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How successful is the project?

Hi, When I look at all of the successful releases I only see a rare found journal listing. Nearly all of the journal listings are by the people who released the books.

How is the project's success measured? Is it measured by the number of books released or the number of found journal entries?

If I had found a book and come to the Web site I would not have had a clue about what I should do. When I showed the Web site to someone without an introduction, the couldn't find easy access to how to use it. They looked around the site for several minutes before they could figure out vaguely what the site was about. The Web site seems to suggest that a visitor has to have prior knowledge in order to understand and use it. The about section doesn't really say clearly what the project is about and the FAQ doesn't help much either. After reading both sections my test person eventually figured out kind of what the project was about. The NPR program did a great job of explaining what BookCrossing was about. I suggest borrowing some of the script to summarize the concept.

I'm making these comments as constructive criticism. I believe strongly in the concept and want to see it succeed and spread around the world. Thank you Ron for the gift of the idea and for its implementation.

Max Lent
max@maxlent.com
http://www.maxlent.com/

Having the announcement to book finders at the top of the home page is a great idea.

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Hi, When I look at all of the successful releases I only see a rare found journal listing. Nearly all of the journal listings are by the people who released the books.

How is the project's success measured? Is it measured by the number of books released or the number of found journal entries?

If I had found a book and come to the Web site I would not have had a clue about what I should do. When I showed the Web site to someone without an introduction, the couldn't find easy access to how to use it. They looked around the site for several minutes before they could figure out vaguely what the site was about. The Web site seems to suggest that a visitor has to have prior knowledge in order to understand and use it. The about section doesn't really say clearly what the project is about and the FAQ doesn't help much either. After reading both sections my test person eventually figured out kind of what the project was about. The NPR program did a great job of explaining what BookCrossing was about. I suggest borrowing some of the script to summarize the concept.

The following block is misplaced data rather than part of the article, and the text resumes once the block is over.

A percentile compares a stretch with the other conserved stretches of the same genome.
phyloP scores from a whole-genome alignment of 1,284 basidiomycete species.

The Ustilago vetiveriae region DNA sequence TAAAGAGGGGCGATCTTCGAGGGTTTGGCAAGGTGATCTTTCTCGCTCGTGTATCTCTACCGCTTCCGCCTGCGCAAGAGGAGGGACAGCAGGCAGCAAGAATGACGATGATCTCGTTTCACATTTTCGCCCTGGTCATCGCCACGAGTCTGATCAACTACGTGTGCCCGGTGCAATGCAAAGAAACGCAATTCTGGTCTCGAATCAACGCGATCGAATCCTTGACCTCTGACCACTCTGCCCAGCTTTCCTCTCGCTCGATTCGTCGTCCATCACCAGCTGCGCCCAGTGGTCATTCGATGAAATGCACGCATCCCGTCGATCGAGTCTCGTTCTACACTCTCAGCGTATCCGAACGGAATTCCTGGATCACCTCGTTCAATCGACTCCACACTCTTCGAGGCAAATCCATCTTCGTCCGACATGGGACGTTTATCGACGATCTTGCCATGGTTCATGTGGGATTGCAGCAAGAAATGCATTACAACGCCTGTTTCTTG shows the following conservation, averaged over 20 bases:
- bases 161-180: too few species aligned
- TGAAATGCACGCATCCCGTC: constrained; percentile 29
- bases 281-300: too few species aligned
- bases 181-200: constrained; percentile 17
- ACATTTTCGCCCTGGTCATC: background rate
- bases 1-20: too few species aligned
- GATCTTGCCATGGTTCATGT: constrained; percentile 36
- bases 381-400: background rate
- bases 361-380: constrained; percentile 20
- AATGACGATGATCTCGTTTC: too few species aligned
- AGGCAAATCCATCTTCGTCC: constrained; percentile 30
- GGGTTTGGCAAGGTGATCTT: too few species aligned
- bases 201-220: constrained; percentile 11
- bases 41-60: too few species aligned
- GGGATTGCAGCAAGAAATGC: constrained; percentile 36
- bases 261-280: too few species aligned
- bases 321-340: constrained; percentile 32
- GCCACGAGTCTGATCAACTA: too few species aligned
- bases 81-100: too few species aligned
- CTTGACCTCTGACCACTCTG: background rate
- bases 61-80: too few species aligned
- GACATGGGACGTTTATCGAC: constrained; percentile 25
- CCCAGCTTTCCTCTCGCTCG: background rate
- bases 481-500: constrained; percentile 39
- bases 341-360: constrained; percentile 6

I'm making these comments as constructive criticism. I believe strongly in the concept and want to see it succeed and spread around the world. Thank you Ron for the gift of the idea and for its implementation.

Max Lent
max@maxlent.com
http://www.maxlent.com

Having the announcement to book finders at the top of the home page is a great idea.
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I was wondering the same thing. Do you measure "success" by the number of books released or the number found? If a book is never reported as found, is the release considered successful?

I could 't find any information about people picking books up and reporting in or passing them along. I wonder about the rate of response vs. rate of release.
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I totally agree. Also heard the exciting program on NPR. Had errands to run and could not get out of the car, so I could hear all about it. But I am interested in reading the romance of others finding the books, what they thought when they found it. How about the sticker being put on the front easy to see?
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A "successful release" is defined as a book getting a journal entry made my someone else, so it could be one that you left in the wild, or one given to a friend, as long as someone came back to the site with its BCID number and left a comment.

Regarding the success of the BookCrossing project as a whole, I'll let the site's growth, press coverage, testimonials, and <a href="/theBuzz">Buzz</a> speak towards that.

I've updated the FAQs on some of the more basic questions, and made the "3 R's of BookCrossing" more prominent on the home page.
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One more thing - as for finding books that have traveled, check out the <a href="/leaderboardbooks">Leader Board for Books</a> page.
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I also referred a friend to the bookcrossing site without telling her what it was about, and she came back and asked me if it was place to sell books. So, I think you're right... maybe the concept could be more clearly stated.

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